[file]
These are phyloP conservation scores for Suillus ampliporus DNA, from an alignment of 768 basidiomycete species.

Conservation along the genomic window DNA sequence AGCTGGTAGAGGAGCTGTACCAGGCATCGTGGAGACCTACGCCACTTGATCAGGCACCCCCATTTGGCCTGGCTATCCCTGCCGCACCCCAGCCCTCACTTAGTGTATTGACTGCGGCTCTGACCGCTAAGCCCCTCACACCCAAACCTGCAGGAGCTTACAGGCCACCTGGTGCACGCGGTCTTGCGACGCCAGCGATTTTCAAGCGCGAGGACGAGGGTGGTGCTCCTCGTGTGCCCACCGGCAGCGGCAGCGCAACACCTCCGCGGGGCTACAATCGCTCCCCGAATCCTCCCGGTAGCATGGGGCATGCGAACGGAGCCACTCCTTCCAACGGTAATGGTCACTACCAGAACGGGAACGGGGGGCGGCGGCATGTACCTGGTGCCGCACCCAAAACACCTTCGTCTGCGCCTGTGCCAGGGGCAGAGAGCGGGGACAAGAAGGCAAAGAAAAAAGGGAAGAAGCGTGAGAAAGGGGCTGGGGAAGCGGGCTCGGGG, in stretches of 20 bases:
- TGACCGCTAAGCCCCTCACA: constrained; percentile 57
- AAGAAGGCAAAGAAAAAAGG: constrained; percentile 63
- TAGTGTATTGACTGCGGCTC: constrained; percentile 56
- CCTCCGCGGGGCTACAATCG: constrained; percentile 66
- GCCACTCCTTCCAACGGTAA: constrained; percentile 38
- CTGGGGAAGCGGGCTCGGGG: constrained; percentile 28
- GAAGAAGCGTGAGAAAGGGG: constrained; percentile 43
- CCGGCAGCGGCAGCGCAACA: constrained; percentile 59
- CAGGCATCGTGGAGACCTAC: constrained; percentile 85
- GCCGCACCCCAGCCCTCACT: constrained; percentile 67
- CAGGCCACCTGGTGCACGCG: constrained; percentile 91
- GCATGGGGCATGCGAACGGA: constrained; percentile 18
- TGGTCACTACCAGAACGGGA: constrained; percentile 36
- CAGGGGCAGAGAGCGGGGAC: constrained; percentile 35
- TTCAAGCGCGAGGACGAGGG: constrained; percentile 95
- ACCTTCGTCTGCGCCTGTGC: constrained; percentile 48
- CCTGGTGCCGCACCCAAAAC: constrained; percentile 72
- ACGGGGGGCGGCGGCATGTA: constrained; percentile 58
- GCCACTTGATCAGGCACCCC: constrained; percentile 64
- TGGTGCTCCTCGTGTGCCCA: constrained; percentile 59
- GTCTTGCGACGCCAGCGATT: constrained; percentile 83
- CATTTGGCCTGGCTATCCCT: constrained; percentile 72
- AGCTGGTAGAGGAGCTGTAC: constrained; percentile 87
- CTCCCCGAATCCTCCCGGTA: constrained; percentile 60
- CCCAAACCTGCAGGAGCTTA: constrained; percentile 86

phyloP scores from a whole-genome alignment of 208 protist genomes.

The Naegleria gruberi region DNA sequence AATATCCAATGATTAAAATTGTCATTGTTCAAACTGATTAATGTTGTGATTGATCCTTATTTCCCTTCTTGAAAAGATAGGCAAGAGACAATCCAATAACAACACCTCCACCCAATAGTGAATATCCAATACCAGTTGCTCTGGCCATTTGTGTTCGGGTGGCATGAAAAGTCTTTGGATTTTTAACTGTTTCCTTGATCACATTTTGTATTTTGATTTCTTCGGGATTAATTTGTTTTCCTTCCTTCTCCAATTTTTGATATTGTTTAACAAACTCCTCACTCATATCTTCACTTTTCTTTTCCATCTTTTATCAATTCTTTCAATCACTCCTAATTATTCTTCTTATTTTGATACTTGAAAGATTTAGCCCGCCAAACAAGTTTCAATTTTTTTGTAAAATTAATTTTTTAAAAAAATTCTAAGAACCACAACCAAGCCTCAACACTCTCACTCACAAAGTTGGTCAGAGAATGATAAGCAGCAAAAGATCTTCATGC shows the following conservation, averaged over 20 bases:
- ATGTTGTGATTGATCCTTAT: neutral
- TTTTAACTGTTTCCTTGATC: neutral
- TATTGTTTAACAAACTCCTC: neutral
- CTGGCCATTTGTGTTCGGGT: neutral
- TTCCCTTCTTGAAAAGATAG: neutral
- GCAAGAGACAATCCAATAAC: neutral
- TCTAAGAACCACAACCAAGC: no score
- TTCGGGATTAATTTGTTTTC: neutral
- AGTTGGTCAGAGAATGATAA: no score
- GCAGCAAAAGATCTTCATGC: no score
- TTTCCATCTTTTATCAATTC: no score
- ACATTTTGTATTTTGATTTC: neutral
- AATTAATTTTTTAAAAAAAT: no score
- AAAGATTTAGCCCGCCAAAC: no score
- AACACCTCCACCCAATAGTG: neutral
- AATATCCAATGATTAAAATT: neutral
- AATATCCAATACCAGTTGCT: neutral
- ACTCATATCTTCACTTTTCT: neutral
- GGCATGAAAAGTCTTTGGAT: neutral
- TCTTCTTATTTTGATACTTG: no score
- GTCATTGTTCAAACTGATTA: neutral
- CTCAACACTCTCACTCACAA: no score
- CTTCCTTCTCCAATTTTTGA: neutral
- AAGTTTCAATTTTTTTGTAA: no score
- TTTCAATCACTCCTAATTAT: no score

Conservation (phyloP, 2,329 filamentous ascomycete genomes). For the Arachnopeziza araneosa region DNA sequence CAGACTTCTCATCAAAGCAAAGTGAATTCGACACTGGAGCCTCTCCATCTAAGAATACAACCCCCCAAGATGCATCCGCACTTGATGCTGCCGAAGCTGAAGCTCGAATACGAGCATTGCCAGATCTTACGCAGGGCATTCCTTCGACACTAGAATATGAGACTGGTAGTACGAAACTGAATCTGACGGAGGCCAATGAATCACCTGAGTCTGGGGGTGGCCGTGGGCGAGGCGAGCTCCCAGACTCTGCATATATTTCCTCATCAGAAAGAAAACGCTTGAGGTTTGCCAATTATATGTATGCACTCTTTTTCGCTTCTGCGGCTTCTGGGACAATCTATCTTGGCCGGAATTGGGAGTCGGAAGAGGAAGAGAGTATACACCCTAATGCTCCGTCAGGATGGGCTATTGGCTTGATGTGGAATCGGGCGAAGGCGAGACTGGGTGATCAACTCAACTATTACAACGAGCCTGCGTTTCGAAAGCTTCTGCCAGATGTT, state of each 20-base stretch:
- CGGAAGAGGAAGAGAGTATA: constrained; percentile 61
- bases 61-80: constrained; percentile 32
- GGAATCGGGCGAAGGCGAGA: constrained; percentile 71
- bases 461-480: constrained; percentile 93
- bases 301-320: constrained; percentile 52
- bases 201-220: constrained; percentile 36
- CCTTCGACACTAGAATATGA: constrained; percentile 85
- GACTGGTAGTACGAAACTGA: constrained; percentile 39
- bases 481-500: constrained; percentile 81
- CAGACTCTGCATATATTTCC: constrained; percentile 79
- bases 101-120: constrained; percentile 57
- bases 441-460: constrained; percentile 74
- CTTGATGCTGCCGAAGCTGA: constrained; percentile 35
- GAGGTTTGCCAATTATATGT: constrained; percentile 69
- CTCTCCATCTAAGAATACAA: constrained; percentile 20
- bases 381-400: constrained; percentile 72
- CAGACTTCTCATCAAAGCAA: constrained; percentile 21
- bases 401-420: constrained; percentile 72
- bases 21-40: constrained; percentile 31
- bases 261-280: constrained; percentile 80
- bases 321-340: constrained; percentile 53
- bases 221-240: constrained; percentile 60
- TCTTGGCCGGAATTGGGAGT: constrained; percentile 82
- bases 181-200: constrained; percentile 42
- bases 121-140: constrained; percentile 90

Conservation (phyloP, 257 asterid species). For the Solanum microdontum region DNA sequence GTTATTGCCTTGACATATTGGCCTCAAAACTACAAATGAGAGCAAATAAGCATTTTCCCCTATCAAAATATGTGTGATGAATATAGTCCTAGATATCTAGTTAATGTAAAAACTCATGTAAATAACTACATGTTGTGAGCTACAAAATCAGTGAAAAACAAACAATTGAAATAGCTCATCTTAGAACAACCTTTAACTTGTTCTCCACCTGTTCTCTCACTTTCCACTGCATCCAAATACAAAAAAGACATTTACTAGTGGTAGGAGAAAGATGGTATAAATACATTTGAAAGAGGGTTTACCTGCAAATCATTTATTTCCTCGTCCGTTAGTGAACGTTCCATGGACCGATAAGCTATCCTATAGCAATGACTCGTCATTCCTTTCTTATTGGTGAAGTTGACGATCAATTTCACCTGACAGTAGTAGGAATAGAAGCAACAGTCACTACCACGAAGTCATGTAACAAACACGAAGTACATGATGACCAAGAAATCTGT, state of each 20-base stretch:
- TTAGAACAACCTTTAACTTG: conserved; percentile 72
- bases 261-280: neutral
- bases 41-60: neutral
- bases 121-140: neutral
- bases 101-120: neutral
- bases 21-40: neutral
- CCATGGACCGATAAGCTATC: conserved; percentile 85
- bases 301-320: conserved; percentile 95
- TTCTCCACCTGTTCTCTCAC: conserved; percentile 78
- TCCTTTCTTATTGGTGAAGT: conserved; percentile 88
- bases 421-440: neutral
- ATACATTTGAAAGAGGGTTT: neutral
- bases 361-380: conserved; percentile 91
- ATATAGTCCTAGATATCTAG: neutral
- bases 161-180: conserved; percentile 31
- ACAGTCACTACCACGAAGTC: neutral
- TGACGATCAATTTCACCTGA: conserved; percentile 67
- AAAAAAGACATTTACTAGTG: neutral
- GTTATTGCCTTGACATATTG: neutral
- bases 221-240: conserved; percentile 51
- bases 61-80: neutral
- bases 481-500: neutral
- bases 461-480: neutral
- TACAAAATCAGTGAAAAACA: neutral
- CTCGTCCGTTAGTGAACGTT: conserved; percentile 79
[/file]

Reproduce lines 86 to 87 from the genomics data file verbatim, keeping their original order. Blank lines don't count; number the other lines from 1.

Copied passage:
- bases 101-120: neutral
- bases 21-40: neutral